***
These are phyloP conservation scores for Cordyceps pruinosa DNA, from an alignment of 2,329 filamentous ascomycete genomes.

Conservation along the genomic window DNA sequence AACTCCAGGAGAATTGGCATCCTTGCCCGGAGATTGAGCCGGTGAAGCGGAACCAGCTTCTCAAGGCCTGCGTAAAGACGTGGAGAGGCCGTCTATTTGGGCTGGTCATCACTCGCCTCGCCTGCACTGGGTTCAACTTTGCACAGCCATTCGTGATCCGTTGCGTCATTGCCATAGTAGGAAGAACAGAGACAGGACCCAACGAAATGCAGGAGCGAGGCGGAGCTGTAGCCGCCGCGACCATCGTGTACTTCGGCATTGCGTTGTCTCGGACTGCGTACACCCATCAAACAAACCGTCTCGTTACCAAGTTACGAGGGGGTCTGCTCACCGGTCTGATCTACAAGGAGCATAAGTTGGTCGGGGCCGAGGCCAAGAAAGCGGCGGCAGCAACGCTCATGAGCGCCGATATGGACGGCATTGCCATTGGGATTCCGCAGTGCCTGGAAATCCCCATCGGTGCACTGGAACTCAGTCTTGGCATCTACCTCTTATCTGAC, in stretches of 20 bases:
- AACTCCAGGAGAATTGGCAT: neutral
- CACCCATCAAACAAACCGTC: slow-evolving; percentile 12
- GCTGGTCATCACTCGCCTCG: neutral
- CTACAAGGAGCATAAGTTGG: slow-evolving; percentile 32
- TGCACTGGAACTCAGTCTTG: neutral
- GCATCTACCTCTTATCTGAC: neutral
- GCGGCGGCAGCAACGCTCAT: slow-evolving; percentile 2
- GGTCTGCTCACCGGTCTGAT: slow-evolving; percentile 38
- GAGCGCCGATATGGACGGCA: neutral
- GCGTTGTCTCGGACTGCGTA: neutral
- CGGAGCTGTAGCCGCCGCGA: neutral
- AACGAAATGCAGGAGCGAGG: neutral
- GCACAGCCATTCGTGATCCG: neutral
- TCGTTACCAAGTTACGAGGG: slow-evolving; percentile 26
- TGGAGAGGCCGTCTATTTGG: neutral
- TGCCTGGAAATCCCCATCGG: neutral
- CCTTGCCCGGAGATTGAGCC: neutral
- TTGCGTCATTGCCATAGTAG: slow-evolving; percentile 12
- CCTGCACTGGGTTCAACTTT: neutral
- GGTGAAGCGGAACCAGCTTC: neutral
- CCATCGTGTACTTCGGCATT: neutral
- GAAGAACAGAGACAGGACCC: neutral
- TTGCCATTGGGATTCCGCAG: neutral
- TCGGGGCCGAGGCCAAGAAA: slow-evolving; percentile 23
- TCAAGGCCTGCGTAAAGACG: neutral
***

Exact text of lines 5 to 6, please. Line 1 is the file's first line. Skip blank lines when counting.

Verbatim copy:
- GCTGGTCATCACTCGCCTCG: neutral
- CTACAAGGAGCATAAGTTGG: slow-evolving; percentile 32